A great list for books read in 2021 can be found at this link to my favorite weekly newsletter, Spark, written by Elizabeth Marro, which will open in a new tab and which I highly recommend. We all need to find and celebrate joy and wonder as much as possible, and I find that celebration—among other places—weekly in my inbox, courtesy of Spark. Betsy talks about her writing (and non-writing) life, interviews authors (and their dogs!). She also refers me to some very fine books that I would otherwise have missed, like Lyn Kanter's Her Own Vietnam, which I loved, and which opened my eyes as much as Betsy's own Casualties.

Don't forget to buy at least one person a book for the holidays, if you haven't already. If you can't find the perfect title for that loved one, send them a gift card (or electronic ecard) they can use at Verbatim Books or Powell's or whatever your favorite bookstore is. Word to the wise: If you don't support your local independent bookstore, then don't be surprised if one day it is gone when you need it.

I look forward to plenty more reading and writing and editing and blogging and traveling in 2022. I hope you'll continue to join me here, monthly.

Hasta pronto!

Saturday, November 27, 2021

Changing Course and Holding Steady

I’m sitting on my boat at the Corinthian Yacht Club in Tiburon, and it's every bit as nice as it sounds. The views are stunning, the shops handy, and the weather is what everyone promised us for November in SF Bay—perfection.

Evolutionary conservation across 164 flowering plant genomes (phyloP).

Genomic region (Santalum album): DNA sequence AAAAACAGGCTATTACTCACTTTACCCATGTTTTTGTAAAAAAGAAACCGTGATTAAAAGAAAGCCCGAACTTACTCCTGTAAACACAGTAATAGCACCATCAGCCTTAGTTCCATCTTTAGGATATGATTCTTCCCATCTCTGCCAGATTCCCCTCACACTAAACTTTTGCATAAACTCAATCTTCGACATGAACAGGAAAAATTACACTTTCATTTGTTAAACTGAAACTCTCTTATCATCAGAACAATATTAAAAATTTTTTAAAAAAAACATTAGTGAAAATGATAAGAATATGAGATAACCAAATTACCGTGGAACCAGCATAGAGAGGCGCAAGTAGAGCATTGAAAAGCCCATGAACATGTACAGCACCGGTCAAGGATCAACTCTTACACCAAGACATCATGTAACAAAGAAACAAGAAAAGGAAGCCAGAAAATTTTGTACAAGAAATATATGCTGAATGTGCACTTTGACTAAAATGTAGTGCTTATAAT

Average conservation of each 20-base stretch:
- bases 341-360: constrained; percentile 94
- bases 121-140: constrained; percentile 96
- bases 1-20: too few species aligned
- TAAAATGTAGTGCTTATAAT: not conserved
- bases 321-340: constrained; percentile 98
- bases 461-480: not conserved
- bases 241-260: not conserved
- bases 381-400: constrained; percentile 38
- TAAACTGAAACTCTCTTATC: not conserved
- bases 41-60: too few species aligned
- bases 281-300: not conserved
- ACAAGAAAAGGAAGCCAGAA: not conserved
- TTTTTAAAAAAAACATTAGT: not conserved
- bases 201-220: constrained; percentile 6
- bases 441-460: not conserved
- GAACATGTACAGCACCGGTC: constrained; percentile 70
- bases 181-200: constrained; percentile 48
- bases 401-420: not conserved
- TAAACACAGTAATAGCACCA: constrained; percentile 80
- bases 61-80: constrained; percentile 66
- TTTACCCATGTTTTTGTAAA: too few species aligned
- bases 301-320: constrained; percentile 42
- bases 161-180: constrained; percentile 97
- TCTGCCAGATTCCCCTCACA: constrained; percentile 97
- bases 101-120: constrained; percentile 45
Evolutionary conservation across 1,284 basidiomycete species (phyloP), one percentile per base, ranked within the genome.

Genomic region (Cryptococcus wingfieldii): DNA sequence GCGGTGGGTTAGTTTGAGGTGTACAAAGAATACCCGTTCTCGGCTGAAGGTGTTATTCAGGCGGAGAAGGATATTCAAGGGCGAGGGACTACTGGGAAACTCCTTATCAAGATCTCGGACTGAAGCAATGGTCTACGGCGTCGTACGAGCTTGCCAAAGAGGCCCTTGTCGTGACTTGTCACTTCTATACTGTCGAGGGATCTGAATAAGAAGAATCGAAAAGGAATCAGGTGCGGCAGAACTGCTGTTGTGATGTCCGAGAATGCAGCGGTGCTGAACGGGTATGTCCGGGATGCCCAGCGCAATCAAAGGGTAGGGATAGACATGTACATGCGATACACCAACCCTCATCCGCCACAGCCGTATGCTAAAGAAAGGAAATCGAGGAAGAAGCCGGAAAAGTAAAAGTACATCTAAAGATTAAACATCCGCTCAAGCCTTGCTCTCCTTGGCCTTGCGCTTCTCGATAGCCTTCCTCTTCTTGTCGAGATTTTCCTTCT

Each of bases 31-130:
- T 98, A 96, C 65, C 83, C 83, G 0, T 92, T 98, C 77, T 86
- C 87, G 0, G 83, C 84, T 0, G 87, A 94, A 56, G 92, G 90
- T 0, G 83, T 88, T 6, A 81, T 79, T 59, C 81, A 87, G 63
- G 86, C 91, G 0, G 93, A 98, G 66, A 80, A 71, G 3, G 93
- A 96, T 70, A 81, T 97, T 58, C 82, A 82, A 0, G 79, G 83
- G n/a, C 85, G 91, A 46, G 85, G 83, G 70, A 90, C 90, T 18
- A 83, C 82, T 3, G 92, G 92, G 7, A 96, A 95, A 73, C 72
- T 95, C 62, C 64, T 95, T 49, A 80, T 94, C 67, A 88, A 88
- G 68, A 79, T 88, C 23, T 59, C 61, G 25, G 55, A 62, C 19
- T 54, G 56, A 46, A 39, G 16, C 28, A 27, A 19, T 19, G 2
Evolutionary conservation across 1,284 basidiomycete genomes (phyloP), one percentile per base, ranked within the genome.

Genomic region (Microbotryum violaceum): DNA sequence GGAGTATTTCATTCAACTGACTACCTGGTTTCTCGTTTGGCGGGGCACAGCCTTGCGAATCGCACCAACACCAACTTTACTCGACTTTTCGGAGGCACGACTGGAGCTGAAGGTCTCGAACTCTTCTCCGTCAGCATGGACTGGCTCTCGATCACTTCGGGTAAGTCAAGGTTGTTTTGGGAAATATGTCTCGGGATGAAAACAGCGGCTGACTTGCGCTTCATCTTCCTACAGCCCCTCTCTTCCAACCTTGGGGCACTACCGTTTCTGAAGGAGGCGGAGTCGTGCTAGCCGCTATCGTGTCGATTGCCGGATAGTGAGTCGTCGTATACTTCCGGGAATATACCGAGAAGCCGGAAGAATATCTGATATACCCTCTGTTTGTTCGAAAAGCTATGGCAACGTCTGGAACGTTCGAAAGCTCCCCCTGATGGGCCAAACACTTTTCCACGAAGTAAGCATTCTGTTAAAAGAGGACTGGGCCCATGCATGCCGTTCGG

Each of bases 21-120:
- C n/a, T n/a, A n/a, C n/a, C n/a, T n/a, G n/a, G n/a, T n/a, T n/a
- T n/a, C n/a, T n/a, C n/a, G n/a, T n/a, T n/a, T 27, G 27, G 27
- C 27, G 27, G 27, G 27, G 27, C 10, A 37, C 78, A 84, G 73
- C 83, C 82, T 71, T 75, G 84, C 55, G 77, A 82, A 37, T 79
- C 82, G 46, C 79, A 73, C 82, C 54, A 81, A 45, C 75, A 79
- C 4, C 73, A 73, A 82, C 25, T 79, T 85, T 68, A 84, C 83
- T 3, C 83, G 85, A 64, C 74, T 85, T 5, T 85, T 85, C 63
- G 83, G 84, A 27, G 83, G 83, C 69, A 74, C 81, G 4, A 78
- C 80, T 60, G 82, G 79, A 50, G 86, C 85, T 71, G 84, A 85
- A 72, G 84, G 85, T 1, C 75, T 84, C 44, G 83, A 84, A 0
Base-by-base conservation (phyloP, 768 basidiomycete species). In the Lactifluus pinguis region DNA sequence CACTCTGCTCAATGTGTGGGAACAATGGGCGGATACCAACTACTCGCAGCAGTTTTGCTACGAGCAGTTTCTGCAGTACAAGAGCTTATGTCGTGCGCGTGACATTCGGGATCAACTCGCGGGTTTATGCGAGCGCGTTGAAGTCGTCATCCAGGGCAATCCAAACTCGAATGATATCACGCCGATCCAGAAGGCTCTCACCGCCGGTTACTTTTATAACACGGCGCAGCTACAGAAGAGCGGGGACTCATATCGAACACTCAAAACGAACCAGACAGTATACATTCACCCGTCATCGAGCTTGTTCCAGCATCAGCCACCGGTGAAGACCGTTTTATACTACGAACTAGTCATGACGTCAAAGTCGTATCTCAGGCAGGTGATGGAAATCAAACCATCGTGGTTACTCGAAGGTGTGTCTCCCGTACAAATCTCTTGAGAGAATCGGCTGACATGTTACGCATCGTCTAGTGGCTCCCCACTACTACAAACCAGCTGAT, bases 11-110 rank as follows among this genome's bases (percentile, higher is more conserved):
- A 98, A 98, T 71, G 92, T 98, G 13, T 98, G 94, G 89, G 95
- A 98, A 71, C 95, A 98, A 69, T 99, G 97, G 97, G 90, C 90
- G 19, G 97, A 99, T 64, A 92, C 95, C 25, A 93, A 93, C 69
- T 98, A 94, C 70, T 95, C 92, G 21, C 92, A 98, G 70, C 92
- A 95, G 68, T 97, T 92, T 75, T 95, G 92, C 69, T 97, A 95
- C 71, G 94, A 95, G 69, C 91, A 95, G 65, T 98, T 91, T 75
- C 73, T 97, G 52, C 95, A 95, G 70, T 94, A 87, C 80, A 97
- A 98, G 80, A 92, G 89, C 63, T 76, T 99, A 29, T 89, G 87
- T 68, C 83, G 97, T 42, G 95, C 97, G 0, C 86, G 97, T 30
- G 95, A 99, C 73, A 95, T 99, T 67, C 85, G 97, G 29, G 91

Yesterday we sailed over from Point Richmond on a calm sea, under sunny skies, and we never even took the Bimini top down, the breeze was so light. But around here, you have to be ready to wheel about or speed up at any moment, due to the maritime traffic—ferries constantly criss-cross the water, a massive tanker is always steaming ponderously across the bay, and a zillion pleasure craft, tugs, fishing vessels and excursion boats fill in every gap in the parade.

We handled it all nicely but were glad to be approaching our destination in the early afternoon. Twilight comes early at this time of the year, and we were looking forward to dinner and drinks with some new friends. The yacht club site had a map that made the approach to their guest dock look pretty straightforward, and we’d been promised a long empty “end tie”, meaning we could simply pull up alongside and tie up. The only problem was, we couldn’t see over the sea wall to confirm that the guest dock was empty, so we had to enter blindly, hoping for the best.

Needless to say, once we’d entered the tiny harbor and saw the dock was full, it was almost too late to get turned around and get out. A power boat was heading out at the same time, making the narrow entrance between the sea wall and the jetty feel even tighter, while a people-packed ferry foamed and smoked at the passenger pier nearby, warning us that it might soon join the fray. 

Of course, Captain Russel was able to back up, spin around and get us clear without any problems, but there was a bit of tension aboard and a few colorful phrases were bandied about. I soon got the harbormaster “on the horn” and he promised to get the other side of the dock cleared for us promptly instead. I changed all the dock lines and bumpers to the starboard side as Russel motored us back in. We landed safely and all was well.

          View of SF and a heron last night from the Corinthian Yacht Club

What does this have to do with writing? Well, we writers often head rather blindly toward an unseen goal in our work, guided by our strong opinions of where we’ll end up. Sometimes, even once we see that the anchorage is untenable, or won’t work nearly as well as other options, we plow stubbornly onward, trying to make this new reality fit our long-cherished preconceived notions.

My advice is to keep navigating toward your destination, but always be ready to change course to avoid unexpected obstacles or to take a new tack due to a sudden shift in the wind. trust me, you will eventually be safely moored with all your loose ends tied up neatly (I couldn’t resist).

Hasta pronto!